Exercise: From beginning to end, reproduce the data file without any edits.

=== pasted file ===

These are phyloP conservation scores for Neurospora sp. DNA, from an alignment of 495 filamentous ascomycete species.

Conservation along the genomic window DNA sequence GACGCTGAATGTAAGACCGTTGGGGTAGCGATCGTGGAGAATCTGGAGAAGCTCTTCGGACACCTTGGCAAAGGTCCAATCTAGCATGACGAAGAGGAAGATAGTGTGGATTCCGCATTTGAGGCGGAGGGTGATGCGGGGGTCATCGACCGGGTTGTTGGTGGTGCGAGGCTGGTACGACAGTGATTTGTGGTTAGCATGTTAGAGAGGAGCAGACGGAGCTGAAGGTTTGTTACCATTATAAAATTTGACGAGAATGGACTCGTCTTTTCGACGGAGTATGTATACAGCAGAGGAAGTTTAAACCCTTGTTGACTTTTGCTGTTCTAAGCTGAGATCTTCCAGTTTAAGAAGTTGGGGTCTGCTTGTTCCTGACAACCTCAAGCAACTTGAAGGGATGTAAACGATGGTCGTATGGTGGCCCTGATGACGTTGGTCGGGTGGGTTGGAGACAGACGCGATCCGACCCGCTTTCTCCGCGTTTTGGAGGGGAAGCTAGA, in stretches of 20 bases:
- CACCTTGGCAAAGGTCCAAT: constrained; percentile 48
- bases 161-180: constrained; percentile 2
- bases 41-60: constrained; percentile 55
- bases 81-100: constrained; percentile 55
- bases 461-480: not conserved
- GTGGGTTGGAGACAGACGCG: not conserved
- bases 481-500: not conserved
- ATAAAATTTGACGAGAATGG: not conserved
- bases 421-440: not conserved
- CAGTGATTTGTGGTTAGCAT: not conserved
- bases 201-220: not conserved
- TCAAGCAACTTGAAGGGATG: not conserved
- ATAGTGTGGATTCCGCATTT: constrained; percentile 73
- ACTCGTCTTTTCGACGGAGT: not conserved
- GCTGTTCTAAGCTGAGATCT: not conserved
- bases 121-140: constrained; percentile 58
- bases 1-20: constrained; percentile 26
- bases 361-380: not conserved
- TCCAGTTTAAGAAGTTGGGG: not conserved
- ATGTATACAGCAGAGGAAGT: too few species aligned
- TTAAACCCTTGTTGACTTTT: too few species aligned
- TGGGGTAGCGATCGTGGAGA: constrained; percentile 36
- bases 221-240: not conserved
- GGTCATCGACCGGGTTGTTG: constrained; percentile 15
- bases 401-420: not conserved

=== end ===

These are phyloP conservation scores for Neurospora sp. DNA, from an alignment of 495 filamentous ascomycete species.

Conservation along the genomic window DNA sequence GACGCTGAATGTAAGACCGTTGGGGTAGCGATCGTGGAGAATCTGGAGAAGCTCTTCGGACACCTTGGCAAAGGTCCAATCTAGCATGACGAAGAGGAAGATAGTGTGGATTCCGCATTTGAGGCGGAGGGTGATGCGGGGGTCATCGACCGGGTTGTTGGTGGTGCGAGGCTGGTACGACAGTGATTTGTGGTTAGCATGTTAGAGAGGAGCAGACGGAGCTGAAGGTTTGTTACCATTATAAAATTTGACGAGAATGGACTCGTCTTTTCGACGGAGTATGTATACAGCAGAGGAAGTTTAAACCCTTGTTGACTTTTGCTGTTCTAAGCTGAGATCTTCCAGTTTAAGAAGTTGGGGTCTGCTTGTTCCTGACAACCTCAAGCAACTTGAAGGGATGTAAACGATGGTCGTATGGTGGCCCTGATGACGTTGGTCGGGTGGGTTGGAGACAGACGCGATCCGACCCGCTTTCTCCGCGTTTTGGAGGGGAAGCTAGA, in stretches of 20 bases:
- CACCTTGGCAAAGGTCCAAT: constrained; percentile 48
- bases 161-180: constrained; percentile 2
- bases 41-60: constrained; percentile 55
- bases 81-100: constrained; percentile 55
- bases 461-480: not conserved
- GTGGGTTGGAGACAGACGCG: not conserved
- bases 481-500: not conserved
- ATAAAATTTGACGAGAATGG: not conserved
- bases 421-440: not conserved
- CAGTGATTTGTGGTTAGCAT: not conserved
- bases 201-220: not conserved
- TCAAGCAACTTGAAGGGATG: not conserved
- ATAGTGTGGATTCCGCATTT: constrained; percentile 73
- ACTCGTCTTTTCGACGGAGT: not conserved
- GCTGTTCTAAGCTGAGATCT: not conserved
- bases 121-140: constrained; percentile 58
- bases 1-20: constrained; percentile 26
- bases 361-380: not conserved
- TCCAGTTTAAGAAGTTGGGG: not conserved
- ATGTATACAGCAGAGGAAGT: too few species aligned
- TTAAACCCTTGTTGACTTTT: too few species aligned
- TGGGGTAGCGATCGTGGAGA: constrained; percentile 36
- bases 221-240: not conserved
- GGTCATCGACCGGGTTGTTG: constrained; percentile 15
- bases 401-420: not conserved